Project Canterbury

An American Cloister

The Life and Work of the Order of the Holy Cross

By Shirley Carter Hughson, O.H.C.

West Park, New York: Holy Cross Press, 1948.

Chapter XVI. Mount Calvary, Santa Barbara.

THE latest venture of faith on the part of the Order of the Holy Cross is the opening of the Mount Calvary Monastery at Santa Barbara, California, in the diocese of Los Angeles. History repeats itself. Early in the century the calls for work in the Southern States were so numerous and urgent that it was clear that we had to establish a house in that part of the country. St. Michael's Monastery and St. Andrew's School were the result of that venture. The same thing has occurred on the Pacific Coast. For some years past the importunities have so increased that no other course was to be considered.

In October, 1943, at the request of Bishop Lewis of Nevada, the Order sent two Fathers to Nixon, in that diocese, and until Easter, 1947, we were engaged there in an interesting work among the Piute Indians, besides being able to respond to many calls for missions, and retreats in the dioceses in that section of the country. Nixon, however, did not seem [113/114] to be the best centre, and a very advantageous property was secured at Santa Barbara. The life is now being lived there, and opportunities are multiplying for service to the Church on the Coast. Santa Barbara is central and already there is abundant evidence that the monastery will prove an admirable and desirable location from which to minister to the parishes in a radius of many leagues around.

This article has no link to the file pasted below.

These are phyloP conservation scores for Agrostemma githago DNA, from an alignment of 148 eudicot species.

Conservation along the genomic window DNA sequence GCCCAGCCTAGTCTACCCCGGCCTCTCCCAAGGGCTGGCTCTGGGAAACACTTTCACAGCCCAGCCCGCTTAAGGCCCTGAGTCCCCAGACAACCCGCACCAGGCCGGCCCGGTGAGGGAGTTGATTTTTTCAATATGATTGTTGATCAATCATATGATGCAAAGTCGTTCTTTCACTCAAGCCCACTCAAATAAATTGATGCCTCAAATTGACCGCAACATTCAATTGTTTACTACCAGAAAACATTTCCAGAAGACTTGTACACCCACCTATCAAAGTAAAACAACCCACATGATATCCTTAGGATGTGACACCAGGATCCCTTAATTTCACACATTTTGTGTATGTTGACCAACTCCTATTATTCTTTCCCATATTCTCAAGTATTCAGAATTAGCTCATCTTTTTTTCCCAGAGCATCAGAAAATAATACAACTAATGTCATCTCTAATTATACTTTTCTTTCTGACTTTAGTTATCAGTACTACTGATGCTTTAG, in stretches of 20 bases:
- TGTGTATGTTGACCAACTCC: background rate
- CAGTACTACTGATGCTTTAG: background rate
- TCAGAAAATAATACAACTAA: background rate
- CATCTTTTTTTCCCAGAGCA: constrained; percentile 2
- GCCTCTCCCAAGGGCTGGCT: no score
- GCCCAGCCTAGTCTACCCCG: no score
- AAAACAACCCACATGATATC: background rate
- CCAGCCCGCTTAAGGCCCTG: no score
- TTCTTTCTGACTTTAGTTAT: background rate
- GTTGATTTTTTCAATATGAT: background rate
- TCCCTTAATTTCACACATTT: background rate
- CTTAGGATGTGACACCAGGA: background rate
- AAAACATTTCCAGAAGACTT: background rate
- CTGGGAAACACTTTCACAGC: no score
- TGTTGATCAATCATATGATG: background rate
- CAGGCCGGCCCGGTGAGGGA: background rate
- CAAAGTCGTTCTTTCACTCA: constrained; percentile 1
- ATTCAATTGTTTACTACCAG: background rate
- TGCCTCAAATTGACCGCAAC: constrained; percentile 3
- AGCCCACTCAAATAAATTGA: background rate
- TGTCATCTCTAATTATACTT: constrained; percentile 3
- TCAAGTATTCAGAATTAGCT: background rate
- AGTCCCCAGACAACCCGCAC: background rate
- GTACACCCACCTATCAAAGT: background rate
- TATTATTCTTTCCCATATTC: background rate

The religious history of southern California is one of the most interesting and romantic to be found in America. It was colonized by Religious Communities in the eighteenth century, and there still hangs about it the aura of the old Franciscan days, and it can perhaps be said to have the most idyllic memories that are to be found anywhere on the American continent. We are not presuming to take up the work where the saintly friars of two centuries ago left off, but if we can give ourselves to the guiding of the Holy Spirit, it may be that we shall be able to cooperate with the Church in preparing the ground for another and equally enduring tradition of life and holiness.

The house at Santa Barbara which has been secured, stands in a residence district just outside of the city. The mountains guard the horizon to the east of it, while to the west the wide expanse of the Pacific Ocean affords a breath-taking panorama from an altitude of 1250 feet above the water. The acquiring of this property seems to be a definite dispensation of Providence. Just at the time that we [114/115] felt the necessity of taking some action looking to this foundation, a wholly unexpected legacy gave us the purchase money, and at the same time our attention was called to this admirable opportunity. The house was built nearly twenty years ago, but left unfinished by its owner. The original plan was for a luxurious establishment, quite unsuited for the simple needs of a monastery. It will now be finished in plain construction, the work being done gradually as our means make it possible. Eventually, and we trust that this will be not many years, it will provide accommodations for the members of the community, and cells for a score or more of retreatants. A great work of the Holy Spirit is now made possible in a section of the country which has very little in the way of accommodation for retreats for the clergy and laity. We are confident that it will prove a "hostel of hope" for many souls through the coming generations.

We crave the prayers of our friends that we may be able speedily to convert the gift that God has made to us into a veritable fortress of the Holy Ghost, for the honour of His Name, and for the help of many souls.

Project Canterbury